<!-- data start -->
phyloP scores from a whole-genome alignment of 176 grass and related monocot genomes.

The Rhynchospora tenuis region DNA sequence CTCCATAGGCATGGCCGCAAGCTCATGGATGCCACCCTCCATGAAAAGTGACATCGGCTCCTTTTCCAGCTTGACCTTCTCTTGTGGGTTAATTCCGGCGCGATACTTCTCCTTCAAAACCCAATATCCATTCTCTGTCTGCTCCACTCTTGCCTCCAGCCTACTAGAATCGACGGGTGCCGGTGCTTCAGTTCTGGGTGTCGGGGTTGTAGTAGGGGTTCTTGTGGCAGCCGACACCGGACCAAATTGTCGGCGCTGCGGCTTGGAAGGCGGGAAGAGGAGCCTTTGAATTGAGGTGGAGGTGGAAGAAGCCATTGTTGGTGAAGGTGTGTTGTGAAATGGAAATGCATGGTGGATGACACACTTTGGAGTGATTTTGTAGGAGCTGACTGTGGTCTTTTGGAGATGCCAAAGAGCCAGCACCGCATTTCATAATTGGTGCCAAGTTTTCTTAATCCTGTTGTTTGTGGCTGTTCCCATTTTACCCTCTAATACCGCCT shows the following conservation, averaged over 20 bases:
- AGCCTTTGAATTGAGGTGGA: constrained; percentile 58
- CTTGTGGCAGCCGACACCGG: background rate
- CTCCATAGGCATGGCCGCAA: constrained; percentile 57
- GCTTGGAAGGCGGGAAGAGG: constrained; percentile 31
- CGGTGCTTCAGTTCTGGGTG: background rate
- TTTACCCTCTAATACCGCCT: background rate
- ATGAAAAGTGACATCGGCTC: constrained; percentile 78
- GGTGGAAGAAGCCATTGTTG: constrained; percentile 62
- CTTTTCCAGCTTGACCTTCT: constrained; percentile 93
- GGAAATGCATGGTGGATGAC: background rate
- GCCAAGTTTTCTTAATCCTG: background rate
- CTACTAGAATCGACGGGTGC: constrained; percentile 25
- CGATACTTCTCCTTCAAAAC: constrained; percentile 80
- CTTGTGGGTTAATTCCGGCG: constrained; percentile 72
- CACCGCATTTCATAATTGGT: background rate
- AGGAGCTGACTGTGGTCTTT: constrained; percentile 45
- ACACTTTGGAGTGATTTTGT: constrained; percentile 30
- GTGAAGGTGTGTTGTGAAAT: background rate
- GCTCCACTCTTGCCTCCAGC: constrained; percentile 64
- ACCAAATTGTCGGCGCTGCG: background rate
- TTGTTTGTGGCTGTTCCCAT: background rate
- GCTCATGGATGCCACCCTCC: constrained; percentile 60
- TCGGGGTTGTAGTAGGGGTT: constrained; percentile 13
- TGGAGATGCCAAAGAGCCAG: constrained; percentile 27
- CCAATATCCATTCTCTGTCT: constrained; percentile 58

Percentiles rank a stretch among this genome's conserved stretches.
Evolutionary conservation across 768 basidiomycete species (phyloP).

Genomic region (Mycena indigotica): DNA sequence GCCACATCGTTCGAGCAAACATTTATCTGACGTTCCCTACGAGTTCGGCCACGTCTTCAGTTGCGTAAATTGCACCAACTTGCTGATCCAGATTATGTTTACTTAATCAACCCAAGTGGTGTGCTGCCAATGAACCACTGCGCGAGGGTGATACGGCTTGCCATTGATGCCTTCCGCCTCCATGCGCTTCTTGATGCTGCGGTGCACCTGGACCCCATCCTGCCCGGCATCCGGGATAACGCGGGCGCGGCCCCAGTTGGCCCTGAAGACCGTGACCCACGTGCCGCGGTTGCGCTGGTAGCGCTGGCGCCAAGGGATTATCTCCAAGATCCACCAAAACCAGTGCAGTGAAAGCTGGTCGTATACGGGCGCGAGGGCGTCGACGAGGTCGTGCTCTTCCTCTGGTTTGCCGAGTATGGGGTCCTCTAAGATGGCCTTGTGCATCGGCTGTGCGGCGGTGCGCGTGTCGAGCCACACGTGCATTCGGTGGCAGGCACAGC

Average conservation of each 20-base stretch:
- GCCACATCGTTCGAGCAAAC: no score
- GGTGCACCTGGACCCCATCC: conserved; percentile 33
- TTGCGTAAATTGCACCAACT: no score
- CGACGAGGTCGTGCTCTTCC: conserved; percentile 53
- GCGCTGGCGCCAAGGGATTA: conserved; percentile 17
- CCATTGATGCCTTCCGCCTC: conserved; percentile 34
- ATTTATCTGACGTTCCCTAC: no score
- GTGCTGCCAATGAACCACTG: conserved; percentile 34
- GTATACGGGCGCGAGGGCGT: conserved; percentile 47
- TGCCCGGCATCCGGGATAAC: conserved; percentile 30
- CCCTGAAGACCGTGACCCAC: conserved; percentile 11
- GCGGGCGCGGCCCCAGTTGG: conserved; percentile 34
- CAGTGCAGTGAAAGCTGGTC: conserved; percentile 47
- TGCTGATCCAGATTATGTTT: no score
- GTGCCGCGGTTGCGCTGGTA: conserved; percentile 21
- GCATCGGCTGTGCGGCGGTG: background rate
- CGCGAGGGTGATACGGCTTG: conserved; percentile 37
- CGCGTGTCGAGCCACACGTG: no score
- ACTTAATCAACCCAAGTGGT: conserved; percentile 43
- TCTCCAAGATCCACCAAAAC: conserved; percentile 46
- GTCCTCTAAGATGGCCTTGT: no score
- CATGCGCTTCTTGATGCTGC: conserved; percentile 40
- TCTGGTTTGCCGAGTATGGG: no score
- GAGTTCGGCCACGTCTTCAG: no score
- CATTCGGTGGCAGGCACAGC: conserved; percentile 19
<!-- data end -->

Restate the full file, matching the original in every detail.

phyloP scores from a whole-genome alignment of 176 grass and related monocot genomes.

The Rhynchospora tenuis region DNA sequence CTCCATAGGCATGGCCGCAAGCTCATGGATGCCACCCTCCATGAAAAGTGACATCGGCTCCTTTTCCAGCTTGACCTTCTCTTGTGGGTTAATTCCGGCGCGATACTTCTCCTTCAAAACCCAATATCCATTCTCTGTCTGCTCCACTCTTGCCTCCAGCCTACTAGAATCGACGGGTGCCGGTGCTTCAGTTCTGGGTGTCGGGGTTGTAGTAGGGGTTCTTGTGGCAGCCGACACCGGACCAAATTGTCGGCGCTGCGGCTTGGAAGGCGGGAAGAGGAGCCTTTGAATTGAGGTGGAGGTGGAAGAAGCCATTGTTGGTGAAGGTGTGTTGTGAAATGGAAATGCATGGTGGATGACACACTTTGGAGTGATTTTGTAGGAGCTGACTGTGGTCTTTTGGAGATGCCAAAGAGCCAGCACCGCATTTCATAATTGGTGCCAAGTTTTCTTAATCCTGTTGTTTGTGGCTGTTCCCATTTTACCCTCTAATACCGCCT shows the following conservation, averaged over 20 bases:
- AGCCTTTGAATTGAGGTGGA: constrained; percentile 58
- CTTGTGGCAGCCGACACCGG: background rate
- CTCCATAGGCATGGCCGCAA: constrained; percentile 57
- GCTTGGAAGGCGGGAAGAGG: constrained; percentile 31
- CGGTGCTTCAGTTCTGGGTG: background rate
- TTTACCCTCTAATACCGCCT: background rate
- ATGAAAAGTGACATCGGCTC: constrained; percentile 78
- GGTGGAAGAAGCCATTGTTG: constrained; percentile 62
- CTTTTCCAGCTTGACCTTCT: constrained; percentile 93
- GGAAATGCATGGTGGATGAC: background rate
- GCCAAGTTTTCTTAATCCTG: background rate
- CTACTAGAATCGACGGGTGC: constrained; percentile 25
- CGATACTTCTCCTTCAAAAC: constrained; percentile 80
- CTTGTGGGTTAATTCCGGCG: constrained; percentile 72
- CACCGCATTTCATAATTGGT: background rate
- AGGAGCTGACTGTGGTCTTT: constrained; percentile 45
- ACACTTTGGAGTGATTTTGT: constrained; percentile 30
- GTGAAGGTGTGTTGTGAAAT: background rate
- GCTCCACTCTTGCCTCCAGC: constrained; percentile 64
- ACCAAATTGTCGGCGCTGCG: background rate
- TTGTTTGTGGCTGTTCCCAT: background rate
- GCTCATGGATGCCACCCTCC: constrained; percentile 60
- TCGGGGTTGTAGTAGGGGTT: constrained; percentile 13
- TGGAGATGCCAAAGAGCCAG: constrained; percentile 27
- CCAATATCCATTCTCTGTCT: constrained; percentile 58

Percentiles rank a stretch among this genome's conserved stretches.
Evolutionary conservation across 768 basidiomycete species (phyloP).

Genomic region (Mycena indigotica): DNA sequence GCCACATCGTTCGAGCAAACATTTATCTGACGTTCCCTACGAGTTCGGCCACGTCTTCAGTTGCGTAAATTGCACCAACTTGCTGATCCAGATTATGTTTACTTAATCAACCCAAGTGGTGTGCTGCCAATGAACCACTGCGCGAGGGTGATACGGCTTGCCATTGATGCCTTCCGCCTCCATGCGCTTCTTGATGCTGCGGTGCACCTGGACCCCATCCTGCCCGGCATCCGGGATAACGCGGGCGCGGCCCCAGTTGGCCCTGAAGACCGTGACCCACGTGCCGCGGTTGCGCTGGTAGCGCTGGCGCCAAGGGATTATCTCCAAGATCCACCAAAACCAGTGCAGTGAAAGCTGGTCGTATACGGGCGCGAGGGCGTCGACGAGGTCGTGCTCTTCCTCTGGTTTGCCGAGTATGGGGTCCTCTAAGATGGCCTTGTGCATCGGCTGTGCGGCGGTGCGCGTGTCGAGCCACACGTGCATTCGGTGGCAGGCACAGC

Average conservation of each 20-base stretch:
- GCCACATCGTTCGAGCAAAC: no score
- GGTGCACCTGGACCCCATCC: conserved; percentile 33
- TTGCGTAAATTGCACCAACT: no score
- CGACGAGGTCGTGCTCTTCC: conserved; percentile 53
- GCGCTGGCGCCAAGGGATTA: conserved; percentile 17
- CCATTGATGCCTTCCGCCTC: conserved; percentile 34
- ATTTATCTGACGTTCCCTAC: no score
- GTGCTGCCAATGAACCACTG: conserved; percentile 34
- GTATACGGGCGCGAGGGCGT: conserved; percentile 47
- TGCCCGGCATCCGGGATAAC: conserved; percentile 30
- CCCTGAAGACCGTGACCCAC: conserved; percentile 11
- GCGGGCGCGGCCCCAGTTGG: conserved; percentile 34
- CAGTGCAGTGAAAGCTGGTC: conserved; percentile 47
- TGCTGATCCAGATTATGTTT: no score
- GTGCCGCGGTTGCGCTGGTA: conserved; percentile 21
- GCATCGGCTGTGCGGCGGTG: background rate
- CGCGAGGGTGATACGGCTTG: conserved; percentile 37
- CGCGTGTCGAGCCACACGTG: no score
- ACTTAATCAACCCAAGTGGT: conserved; percentile 43
- TCTCCAAGATCCACCAAAAC: conserved; percentile 46
- GTCCTCTAAGATGGCCTTGT: no score
- CATGCGCTTCTTGATGCTGC: conserved; percentile 40
- TCTGGTTTGCCGAGTATGGG: no score
- GAGTTCGGCCACGTCTTCAG: no score
- CATTCGGTGGCAGGCACAGC: conserved; percentile 19